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Leader in Neurofeedback Therapy, BrainPaint, Reaches Definitive Agreement With SOBA Recovery Center
Treating certain psychological disorders and addictions without drugs is possible with neurofeedback by BrainPaint. SOBA clients will now be able to view and modify their mind's acitivity, and thus, dramatically increase their odds of recovery.
By: SOBA Press Room
Consequently, biofeedback practitioners first focused on obviously physical problems. Now scientists understand better the electrical and chemical components of mental illness, creating opportunities for neurofeedback.
Children with attention deficit hyperactivity disorder (ADHD) use neurofeedback games to reduce theta waves and increase beta waves, increasing their attentiveness. Neurofeedback can produce some of the same brain wave changes as drugs used to treat the disorder.
In a 1998 study published in the December issue of Applied Psychophysiology and Biofeedback, researchers in Ontario, Canada, taught ADHD patients biofeedback and learning strategies. They found a significant improvement in symptoms (such as impulsiveness and inattention)
"BrainPaint's cutting-edge technology in neurofeedback can not only help someone with treatable psychological disorders or addiction use brain waves they don't usually employ, but it may also help increase blood flow to specific parts of the brain involved with the disorder or addiciton," says David Kaiser, SOBA's Director. "Used with behavior therapies that incorporate life skills, neurofeedback can help SOBA clients become less dependent on drugs or alcohol." We have researched a myriad of Neurofeedback services and found BrainPaint to be the most cutting-edge and the leader in the field of neurofeedback.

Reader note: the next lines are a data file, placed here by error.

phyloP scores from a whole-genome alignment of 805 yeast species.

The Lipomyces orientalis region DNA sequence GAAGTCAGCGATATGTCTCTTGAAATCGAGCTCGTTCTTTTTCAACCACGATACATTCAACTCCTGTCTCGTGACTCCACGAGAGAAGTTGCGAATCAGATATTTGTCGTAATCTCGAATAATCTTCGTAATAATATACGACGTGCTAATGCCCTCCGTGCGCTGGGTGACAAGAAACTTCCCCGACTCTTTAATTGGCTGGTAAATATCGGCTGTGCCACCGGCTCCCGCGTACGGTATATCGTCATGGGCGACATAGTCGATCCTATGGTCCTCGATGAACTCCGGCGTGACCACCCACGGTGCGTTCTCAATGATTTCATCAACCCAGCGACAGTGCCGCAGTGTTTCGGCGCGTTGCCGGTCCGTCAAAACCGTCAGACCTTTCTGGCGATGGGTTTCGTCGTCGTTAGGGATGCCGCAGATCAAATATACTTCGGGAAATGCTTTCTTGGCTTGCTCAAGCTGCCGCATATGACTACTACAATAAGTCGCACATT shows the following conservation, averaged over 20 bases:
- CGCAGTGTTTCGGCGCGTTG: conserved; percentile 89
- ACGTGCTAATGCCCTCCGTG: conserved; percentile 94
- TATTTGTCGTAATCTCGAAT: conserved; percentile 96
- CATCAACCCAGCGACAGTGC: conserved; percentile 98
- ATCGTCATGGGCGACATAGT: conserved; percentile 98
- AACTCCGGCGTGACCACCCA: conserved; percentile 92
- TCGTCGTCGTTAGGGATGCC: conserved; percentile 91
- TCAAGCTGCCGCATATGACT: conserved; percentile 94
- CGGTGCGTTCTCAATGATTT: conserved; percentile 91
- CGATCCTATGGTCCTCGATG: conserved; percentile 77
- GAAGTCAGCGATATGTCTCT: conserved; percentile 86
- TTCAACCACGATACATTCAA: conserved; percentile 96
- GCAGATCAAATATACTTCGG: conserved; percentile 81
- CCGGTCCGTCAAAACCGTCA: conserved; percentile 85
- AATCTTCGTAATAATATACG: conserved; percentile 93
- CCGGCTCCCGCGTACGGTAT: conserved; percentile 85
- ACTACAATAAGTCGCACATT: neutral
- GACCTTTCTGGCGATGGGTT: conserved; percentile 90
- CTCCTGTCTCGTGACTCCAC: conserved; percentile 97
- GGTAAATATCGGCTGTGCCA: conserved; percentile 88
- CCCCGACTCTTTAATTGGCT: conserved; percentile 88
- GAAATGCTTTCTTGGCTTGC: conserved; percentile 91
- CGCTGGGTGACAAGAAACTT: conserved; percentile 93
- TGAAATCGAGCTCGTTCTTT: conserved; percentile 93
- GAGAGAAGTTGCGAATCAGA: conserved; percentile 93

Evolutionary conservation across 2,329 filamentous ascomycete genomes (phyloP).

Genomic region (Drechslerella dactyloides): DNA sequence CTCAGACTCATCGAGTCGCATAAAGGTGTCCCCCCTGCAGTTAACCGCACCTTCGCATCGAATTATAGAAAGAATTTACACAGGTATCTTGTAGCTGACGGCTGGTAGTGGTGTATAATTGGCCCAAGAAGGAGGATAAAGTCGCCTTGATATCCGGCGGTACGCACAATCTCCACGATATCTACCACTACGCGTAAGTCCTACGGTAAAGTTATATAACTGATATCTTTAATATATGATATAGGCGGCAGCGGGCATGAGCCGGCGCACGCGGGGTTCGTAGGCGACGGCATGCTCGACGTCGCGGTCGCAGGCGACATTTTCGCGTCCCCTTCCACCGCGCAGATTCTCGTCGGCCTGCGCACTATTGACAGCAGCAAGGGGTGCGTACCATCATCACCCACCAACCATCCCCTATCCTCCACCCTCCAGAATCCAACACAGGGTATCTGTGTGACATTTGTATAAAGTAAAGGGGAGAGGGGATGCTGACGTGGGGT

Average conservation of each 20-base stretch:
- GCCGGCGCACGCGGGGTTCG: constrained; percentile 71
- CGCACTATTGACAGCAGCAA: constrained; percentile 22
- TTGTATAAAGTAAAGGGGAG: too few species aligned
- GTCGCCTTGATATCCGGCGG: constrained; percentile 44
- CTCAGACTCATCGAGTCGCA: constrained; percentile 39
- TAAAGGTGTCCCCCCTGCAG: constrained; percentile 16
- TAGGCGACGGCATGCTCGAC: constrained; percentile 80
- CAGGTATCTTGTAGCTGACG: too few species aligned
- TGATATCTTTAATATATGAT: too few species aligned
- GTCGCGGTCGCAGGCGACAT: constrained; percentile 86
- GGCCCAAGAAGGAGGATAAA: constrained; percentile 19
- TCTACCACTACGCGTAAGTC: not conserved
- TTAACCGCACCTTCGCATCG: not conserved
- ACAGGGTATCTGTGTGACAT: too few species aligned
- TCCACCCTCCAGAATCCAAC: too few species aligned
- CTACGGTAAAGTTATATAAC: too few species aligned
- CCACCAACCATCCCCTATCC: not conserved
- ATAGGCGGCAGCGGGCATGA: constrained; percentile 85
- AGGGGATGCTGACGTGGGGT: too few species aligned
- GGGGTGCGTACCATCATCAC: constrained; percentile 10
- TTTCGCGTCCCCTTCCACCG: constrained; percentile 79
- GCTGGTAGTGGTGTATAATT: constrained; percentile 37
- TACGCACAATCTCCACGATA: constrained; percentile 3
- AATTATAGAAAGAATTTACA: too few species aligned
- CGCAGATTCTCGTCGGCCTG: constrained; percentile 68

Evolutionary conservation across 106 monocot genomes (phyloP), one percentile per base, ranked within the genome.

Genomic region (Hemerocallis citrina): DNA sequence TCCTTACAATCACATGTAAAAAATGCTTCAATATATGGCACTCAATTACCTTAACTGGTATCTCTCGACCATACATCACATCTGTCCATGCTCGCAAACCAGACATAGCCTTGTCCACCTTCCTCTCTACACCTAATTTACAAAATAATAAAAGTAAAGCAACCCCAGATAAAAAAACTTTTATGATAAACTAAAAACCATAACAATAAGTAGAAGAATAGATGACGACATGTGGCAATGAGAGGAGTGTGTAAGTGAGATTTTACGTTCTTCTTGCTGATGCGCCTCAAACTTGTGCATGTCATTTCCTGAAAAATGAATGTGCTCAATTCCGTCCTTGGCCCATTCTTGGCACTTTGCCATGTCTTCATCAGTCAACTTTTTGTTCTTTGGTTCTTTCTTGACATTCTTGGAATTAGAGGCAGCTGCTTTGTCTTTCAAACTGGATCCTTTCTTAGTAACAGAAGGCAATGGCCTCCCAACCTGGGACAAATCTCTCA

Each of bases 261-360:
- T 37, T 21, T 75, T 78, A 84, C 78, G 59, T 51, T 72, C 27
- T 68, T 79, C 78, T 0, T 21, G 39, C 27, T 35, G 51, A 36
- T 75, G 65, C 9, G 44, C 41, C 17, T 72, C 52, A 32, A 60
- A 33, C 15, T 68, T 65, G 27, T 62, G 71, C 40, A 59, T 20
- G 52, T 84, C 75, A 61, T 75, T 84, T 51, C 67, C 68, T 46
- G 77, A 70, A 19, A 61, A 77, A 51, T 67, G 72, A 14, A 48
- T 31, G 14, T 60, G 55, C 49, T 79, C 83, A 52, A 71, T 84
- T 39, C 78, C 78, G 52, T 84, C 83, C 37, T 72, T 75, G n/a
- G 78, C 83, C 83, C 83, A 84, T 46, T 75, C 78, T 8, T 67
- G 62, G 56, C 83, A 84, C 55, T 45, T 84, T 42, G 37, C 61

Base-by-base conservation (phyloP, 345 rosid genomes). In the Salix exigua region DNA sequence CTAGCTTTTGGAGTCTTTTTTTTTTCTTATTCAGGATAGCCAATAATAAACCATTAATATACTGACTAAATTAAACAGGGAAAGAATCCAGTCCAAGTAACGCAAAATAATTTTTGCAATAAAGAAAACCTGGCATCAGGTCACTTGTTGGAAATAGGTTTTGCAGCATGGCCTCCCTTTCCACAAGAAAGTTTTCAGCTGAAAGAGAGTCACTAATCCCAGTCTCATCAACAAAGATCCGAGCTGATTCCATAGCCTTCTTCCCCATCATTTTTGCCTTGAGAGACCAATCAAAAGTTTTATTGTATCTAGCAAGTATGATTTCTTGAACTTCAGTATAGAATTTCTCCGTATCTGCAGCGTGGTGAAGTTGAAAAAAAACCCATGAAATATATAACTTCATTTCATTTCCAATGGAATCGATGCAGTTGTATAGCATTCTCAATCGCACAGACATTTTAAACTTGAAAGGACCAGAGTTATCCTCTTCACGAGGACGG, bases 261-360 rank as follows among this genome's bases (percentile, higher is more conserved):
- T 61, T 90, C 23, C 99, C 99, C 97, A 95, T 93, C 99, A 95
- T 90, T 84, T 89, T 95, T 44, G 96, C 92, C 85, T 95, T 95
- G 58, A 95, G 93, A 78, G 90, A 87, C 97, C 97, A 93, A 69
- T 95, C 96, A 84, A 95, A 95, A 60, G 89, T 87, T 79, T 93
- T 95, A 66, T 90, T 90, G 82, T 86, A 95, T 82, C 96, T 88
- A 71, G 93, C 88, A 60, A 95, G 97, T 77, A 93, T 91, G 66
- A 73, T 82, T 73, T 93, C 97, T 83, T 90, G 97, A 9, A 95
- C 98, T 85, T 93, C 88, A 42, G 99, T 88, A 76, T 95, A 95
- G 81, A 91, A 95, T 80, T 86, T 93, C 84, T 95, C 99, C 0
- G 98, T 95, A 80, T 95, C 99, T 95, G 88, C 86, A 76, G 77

More than 700 groups nationwide are using EEG biofeedback for ADD/ADHD, according to the Association for Applied Psychotherapy and Biofeedback, an organization of biofeedback practitioners. The ADHD therapists have reported that patients experienced a 60 to 80 percent significant improvement in symptoms and much less need for medicine.
Crossing a new frontier in neurotherapy, researchers from London, England, reported in the December 1999 International Journal of Psychophysiology that a group of schizophrenic people had used neurofeedback to create some of the same electrical patterns that schizophrenia drugs produce in the brain. Though the investigators couldn't tell from this short experiment how the neurofeedback might affect the patients' symptoms, they considered it a successful first step toward developing a new treatment.
As scientists understand better how the brain works -- or fails to work -- they are finding more and more ways it can heal itself.
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